Mason also owns Whitelocks, the oldest bar in Leeds that’s still operating to this day, with a history dating back to 1715. Whitelocks is a picture perfect traditional pub – perhaps even similar to what I asked you to imagine at the start of this piece. It’s centrepiece is its gleaming copper bar, almost projecting upon you the latent desire to lean upon it and enjoy pint after pint of perfectly conditioned cask ale.

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Or you could go next door to The Turk’s Head, also owned by Mason, which brings the concept of a 1920’s speakeasy into the modern era, with a sleek feel, and a cocktail list that more than rivals the 14 beers on tap from some of the UK’s latest and greatest brewers. Whichever you prefer to while away your time in, finding the right balance between the modern and the traditional appears to be key for the brewery and bar operator.

“Modern beer bars can feel friendly, welcoming, open and democratic in ways that perhaps traditionally some pubs didn’t, especially to women and younger drinkers,” he says. “A lot of modern beer bars go out of their way to make exploring the drinks menus as easy as possible with detailed menus and tasting notes for example. Some traditional pubs can learn lessons from the way that beers are presented and customer service standards in more modern beer bars.”

Mason recently acquired his latest pub, The Pembury Tavern in Hackney. This beautiful old East London boozer somewhat poignantly sits on the junction from which his brewery takes its name, and is only 100 metres or so from the brewery itself. The intent is to bring this pub gracefully into the modern era, but not without preserving the heritage that has made this pub something of an institution amongst its locals. Embracing both the modern and the traditional is key towards the success of Mason’s sites.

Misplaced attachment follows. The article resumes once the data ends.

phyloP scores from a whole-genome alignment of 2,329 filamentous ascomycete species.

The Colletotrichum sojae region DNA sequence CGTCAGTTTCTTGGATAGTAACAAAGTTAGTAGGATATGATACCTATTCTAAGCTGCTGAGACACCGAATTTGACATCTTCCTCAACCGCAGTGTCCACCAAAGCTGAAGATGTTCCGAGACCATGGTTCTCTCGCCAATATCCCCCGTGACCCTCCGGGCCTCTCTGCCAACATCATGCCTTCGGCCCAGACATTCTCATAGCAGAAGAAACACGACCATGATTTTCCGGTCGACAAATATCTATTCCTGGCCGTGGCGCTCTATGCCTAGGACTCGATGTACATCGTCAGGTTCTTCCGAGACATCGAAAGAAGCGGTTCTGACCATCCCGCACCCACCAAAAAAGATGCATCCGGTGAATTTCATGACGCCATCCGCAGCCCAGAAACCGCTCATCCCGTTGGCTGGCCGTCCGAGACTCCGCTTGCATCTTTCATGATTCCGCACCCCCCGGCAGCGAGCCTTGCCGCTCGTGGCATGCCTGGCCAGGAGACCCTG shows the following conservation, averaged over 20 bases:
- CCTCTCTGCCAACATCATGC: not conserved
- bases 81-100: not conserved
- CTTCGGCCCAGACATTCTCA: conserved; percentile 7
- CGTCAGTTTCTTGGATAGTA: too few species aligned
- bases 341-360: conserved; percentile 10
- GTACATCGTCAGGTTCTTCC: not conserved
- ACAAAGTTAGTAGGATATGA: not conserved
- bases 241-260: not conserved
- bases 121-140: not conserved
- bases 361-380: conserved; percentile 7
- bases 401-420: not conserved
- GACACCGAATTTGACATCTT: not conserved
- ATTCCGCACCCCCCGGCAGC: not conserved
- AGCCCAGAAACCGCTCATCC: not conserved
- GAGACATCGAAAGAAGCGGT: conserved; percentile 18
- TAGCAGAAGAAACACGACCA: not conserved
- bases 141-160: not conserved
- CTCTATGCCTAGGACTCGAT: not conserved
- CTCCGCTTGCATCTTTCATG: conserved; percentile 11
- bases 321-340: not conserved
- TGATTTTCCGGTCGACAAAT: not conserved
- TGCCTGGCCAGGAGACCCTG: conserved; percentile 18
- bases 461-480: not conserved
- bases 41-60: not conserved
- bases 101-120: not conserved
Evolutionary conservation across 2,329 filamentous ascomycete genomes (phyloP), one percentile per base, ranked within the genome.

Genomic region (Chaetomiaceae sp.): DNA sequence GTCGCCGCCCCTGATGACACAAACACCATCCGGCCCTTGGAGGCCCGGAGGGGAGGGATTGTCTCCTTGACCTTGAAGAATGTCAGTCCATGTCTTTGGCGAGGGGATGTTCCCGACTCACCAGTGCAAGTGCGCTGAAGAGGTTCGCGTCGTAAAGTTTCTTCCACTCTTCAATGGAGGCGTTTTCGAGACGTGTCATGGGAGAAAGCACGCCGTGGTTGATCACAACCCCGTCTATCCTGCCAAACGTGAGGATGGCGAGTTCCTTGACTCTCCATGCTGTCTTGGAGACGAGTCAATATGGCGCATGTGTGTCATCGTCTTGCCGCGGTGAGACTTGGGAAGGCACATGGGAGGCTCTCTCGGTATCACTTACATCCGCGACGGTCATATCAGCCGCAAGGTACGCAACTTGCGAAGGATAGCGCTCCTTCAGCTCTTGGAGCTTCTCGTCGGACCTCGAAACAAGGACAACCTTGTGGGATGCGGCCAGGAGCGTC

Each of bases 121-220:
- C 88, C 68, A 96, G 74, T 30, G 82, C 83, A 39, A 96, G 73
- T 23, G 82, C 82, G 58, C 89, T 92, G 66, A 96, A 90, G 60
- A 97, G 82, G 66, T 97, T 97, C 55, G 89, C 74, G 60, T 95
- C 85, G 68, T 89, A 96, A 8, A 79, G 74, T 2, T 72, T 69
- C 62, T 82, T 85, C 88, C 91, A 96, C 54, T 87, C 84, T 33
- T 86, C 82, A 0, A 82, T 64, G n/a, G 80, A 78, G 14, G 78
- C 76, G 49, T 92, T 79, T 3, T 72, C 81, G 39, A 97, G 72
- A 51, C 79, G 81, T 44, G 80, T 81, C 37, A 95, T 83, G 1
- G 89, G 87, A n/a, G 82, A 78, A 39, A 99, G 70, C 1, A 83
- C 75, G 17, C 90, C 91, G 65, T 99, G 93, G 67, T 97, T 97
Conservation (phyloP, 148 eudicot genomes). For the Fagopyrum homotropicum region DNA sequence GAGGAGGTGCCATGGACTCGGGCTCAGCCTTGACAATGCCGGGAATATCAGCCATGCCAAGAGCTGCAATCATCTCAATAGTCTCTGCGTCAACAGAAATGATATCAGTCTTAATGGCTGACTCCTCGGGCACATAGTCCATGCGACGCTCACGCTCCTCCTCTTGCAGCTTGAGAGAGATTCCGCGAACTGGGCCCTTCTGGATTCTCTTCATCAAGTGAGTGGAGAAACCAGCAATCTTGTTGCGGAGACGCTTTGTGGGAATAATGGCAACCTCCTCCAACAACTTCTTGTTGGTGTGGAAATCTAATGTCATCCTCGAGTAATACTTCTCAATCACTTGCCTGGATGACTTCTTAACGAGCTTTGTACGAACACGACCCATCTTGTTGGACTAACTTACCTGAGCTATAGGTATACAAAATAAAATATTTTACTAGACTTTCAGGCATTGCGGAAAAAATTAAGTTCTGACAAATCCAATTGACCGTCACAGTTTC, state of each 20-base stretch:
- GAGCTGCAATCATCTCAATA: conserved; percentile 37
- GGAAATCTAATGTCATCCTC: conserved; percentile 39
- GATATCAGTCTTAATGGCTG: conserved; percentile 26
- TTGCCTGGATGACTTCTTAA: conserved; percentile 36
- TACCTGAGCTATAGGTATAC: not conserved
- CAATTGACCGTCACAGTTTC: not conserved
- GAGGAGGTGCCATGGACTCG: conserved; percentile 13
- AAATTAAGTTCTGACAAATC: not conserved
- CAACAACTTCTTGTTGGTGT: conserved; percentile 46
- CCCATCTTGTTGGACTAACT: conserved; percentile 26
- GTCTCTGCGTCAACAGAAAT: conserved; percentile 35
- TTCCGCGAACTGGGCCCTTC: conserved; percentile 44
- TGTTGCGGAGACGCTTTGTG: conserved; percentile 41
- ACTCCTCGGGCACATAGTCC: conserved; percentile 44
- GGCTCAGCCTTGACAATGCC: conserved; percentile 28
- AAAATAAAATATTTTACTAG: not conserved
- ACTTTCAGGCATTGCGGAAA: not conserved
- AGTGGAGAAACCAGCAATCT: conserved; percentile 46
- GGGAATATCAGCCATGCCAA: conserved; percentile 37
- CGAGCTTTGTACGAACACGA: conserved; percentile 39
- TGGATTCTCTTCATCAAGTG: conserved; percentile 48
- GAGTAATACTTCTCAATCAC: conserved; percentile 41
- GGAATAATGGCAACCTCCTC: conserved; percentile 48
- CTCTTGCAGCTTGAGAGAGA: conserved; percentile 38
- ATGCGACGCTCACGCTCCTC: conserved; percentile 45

“It’s a bit like the two sides to our brewery,” Mason says. “we brew modern, flavour-forward, highly hopped beers in cans and on keg, but we are also firmly committed to cask beer. We love the fact that the pub is a unique part of British beer culture, it doesn’t exist in the same way anywhere else in the world.”

Whatever your prefered space in which to enjoy a beer, you can take comfort in the fact that now there is a wider variety of spaces in which to do so than ever before. The traditional pub will never be replaced and it’s vital we show them our support. But can a modern beer bar be thought of as a pub? I certainly think so.

“We’re never sure whether to call Mason & Company a pub or a bar!” Mason concludes. We’re beer focussed, friendly, welcoming, we have lots of regulars, locals, and after work drinkers, we keep pub hours, we have lots of the traits of a traditional pub, but we don’t “look” like a pub - we launched describing ourselves as a “beer bar & kitchen”, but I think maybe really we’re just a modern pub with an awesome range of beers!”